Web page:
RESULTS: SEM highlighted the resemblance in size and morphology of nanobacteria and the smallest apatite units in the kidney stones. Nanobacterial antigens could be detected after the demineralization of the stones in 1 N HCl. Nanobacteria were surprisingly resistant to this treatment, and cultures could be established from 93.1% of the stones. Only struvite stones had common bacteria, in addition to the nanobacteria. When the results of all of the assays were combined, 70 of the 72 stones (that is, 97.2%) were nanobacteria positive. Although apatite stones indicated highest nanobacteria antigen signals, the overall nanobacteria positivity did not depend on the stone type. The isolated nanobacteria produced apatite stones in vitro, measured by Ca and 85Sr incorporation.

CONCLUSIONS: We propose that kidney stone formation is a nanobacterial disease analogous to Helicobacter pylori infection and peptic ulcer disease. Both diseases are initiated by bacterial infection and subsequently endogenous and dietary factors influence their progression.

An alternative interpretation of nanobacteria-induced biomineralization.

Cisar JO, Xu DQ, Thompson J, Swaim W, Hu L, Kopecko DJ.

Oral Infection and Immunity Branch, and Cellular Imaging Core, National Institute of Dental and Craniofacial Research, National Institutes of Health, Bethesda, MD, 20892, USA.

Proc Natl Acad Sci U S A 2000 Oct 10;97(21):11511-5 Abstract quote

The reported isolation of nanobacteria from human kidney stones raises the intriguing possibility that these microorganisms are etiological agents of pathological extraskeletal calcification [Kajander, E. O. & Ciftcioglu, N. (1998) Proc. Natl. Acad. Sci. USA 95, 8274-8279]. Nanobacteria were previously isolated from FBS after prolonged incubation in DMEM. These bacteria initiated biomineralization of the culture medium and were identified in calcified particles and biofilms by nucleic acid stains, 16S rDNA sequencing, electron microscopy, and the demonstration of a transferable biomineralization activity.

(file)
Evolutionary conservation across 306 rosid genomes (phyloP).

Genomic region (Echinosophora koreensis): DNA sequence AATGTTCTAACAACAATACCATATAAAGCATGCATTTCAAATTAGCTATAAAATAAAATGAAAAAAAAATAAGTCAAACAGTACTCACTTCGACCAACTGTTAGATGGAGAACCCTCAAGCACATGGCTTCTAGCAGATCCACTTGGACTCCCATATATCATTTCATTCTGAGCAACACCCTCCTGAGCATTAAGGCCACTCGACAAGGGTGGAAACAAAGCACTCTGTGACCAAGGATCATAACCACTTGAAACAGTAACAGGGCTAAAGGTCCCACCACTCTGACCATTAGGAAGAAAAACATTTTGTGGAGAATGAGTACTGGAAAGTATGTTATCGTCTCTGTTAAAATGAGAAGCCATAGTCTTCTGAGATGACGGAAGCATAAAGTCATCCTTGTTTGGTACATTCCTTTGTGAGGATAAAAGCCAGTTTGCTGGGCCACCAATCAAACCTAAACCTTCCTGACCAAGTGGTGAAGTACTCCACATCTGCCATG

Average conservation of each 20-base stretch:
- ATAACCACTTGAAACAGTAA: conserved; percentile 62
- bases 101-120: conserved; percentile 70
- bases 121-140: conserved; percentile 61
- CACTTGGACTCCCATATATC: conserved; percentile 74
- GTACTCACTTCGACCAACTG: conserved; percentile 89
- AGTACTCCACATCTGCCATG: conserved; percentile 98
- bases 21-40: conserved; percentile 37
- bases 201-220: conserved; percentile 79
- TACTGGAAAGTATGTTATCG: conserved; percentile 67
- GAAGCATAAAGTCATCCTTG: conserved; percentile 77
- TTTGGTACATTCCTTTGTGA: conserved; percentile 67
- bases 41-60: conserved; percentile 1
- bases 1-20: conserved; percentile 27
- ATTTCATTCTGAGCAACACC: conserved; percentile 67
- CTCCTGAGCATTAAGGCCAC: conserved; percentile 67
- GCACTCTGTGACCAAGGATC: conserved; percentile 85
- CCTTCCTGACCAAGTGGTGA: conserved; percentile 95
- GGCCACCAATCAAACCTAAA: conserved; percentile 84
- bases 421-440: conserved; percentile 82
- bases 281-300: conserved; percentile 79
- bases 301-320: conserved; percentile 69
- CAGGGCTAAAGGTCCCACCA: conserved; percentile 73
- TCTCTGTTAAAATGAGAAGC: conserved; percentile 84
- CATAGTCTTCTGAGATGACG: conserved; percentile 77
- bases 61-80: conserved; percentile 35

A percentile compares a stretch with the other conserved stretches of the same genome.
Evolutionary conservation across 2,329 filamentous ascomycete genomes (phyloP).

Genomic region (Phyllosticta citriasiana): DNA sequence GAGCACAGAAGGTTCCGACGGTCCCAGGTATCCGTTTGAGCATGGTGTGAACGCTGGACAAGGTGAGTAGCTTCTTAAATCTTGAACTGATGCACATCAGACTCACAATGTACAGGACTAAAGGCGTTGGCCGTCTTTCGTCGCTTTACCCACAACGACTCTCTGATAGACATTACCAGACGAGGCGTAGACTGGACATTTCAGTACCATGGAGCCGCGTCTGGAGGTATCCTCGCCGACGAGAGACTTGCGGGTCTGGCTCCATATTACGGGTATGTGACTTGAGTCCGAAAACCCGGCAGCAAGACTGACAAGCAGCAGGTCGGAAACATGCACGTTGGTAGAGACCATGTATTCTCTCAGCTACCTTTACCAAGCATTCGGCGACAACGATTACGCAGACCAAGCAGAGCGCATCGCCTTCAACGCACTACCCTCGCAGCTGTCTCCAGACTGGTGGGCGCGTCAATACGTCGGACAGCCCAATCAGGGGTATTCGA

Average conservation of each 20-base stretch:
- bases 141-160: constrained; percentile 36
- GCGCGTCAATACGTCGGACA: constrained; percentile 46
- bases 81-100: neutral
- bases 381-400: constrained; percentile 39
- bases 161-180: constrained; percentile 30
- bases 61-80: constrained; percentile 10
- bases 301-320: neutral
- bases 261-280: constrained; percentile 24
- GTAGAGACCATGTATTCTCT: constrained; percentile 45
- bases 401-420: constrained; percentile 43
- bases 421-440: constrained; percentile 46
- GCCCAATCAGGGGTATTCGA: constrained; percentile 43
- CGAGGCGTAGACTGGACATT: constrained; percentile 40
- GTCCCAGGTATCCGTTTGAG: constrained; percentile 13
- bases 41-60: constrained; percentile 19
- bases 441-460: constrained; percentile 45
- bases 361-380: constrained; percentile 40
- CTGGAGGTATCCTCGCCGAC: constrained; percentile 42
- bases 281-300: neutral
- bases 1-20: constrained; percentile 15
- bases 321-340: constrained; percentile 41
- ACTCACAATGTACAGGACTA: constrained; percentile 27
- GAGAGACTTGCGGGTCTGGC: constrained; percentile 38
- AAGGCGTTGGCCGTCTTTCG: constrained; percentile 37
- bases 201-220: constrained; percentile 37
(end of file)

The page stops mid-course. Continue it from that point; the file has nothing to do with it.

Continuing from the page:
We have now identified putative nanobacteria, not only from FBS, but also from human saliva and dental plaque after the incubation of 0.45-microm membrane-filtered samples in DMEM. Although biomineralization in our "cultures" was transferable to fresh DMEM, molecular examination of decalcified biofilms failed to detect nucleic acid or protein that would be expected from growth of a living entity. In addition, biomineralization was not inhibited by sodium azide. Furthermore, the 16S rDNA sequences previously ascribed to Nanobacterium sanguineum and Nanobacterium sp. were found to be indistinguishable from those of an environmental microorganism, Phyllobacterium mysinacearum, that has been previously detected as a contaminant in PCR.

Thus, these data do not provide plausible support for the existence of a previously undiscovered bacterial genus. Instead, we provide evidence that biomineralization previously attributed to nanobacteria may be initiated by nonliving macromolecules and transferred on "subculture" by self-propagating microcrystalline apatite.

Nanobacteria: controversial pathogens in nephrolithiasis and polycystic kidney disease.

Kajander EO, Ciftcioglu N, Miller-Hjelle MA, Hjelle JT.

Department of Biochemistry, University of Kuopio, Kuopio, Finland.

Curr Opin Nephrol Hypertens 2001 May;10(3):445-52 Abstract quote

Nanobacteria are unconventional agents 100-fold smaller than common bacteria that can replicate apatite-forming units. Nanobacteria are powerful mediators of biogenic apatite nucleation (crystal form of calcium phosphate) and crystal growth under conditions simulating blood and urine. Apatite is found in the central nidus of most kidney stones and in mineral plaques (Randall's plaques) in renal papilla.

The direct injection of nanobacteria into rat kidneys resulted in stone formation in the nanobacteria-injected kidney during one month follow-up, but not in the control kidney injected with vehicle. After intravenous administration in rats and rabbits, nanobacteria are rapidly excreted from the blood into the urine, as a major elimination route, and damage renal collecting tubuli. Nanobacteria are cytotoxic to fibroblasts in vitro. Human kidney cyst fluids contain nanobacteria. Nanobacteria thus appear to be potential provocateurs and initiators of kidney stones, tubular damage, and kidney cyst formation.

It is hypothesized that nanobacteria are the initial nidi on which kidney stone is built up, at a rate dependent on the supersaturation status of the urine. Those individuals having both nanobacteria and diminished defences against stone formation (i.e. genetic factors, diet and drinking habits) could be at high risk. Kidney cyst formation is hypothesized to involve nanobacteria-induced tubular damage and defective tissue regeneration yielding cyst formation, the extent of which is dependent on genetic vulnerability.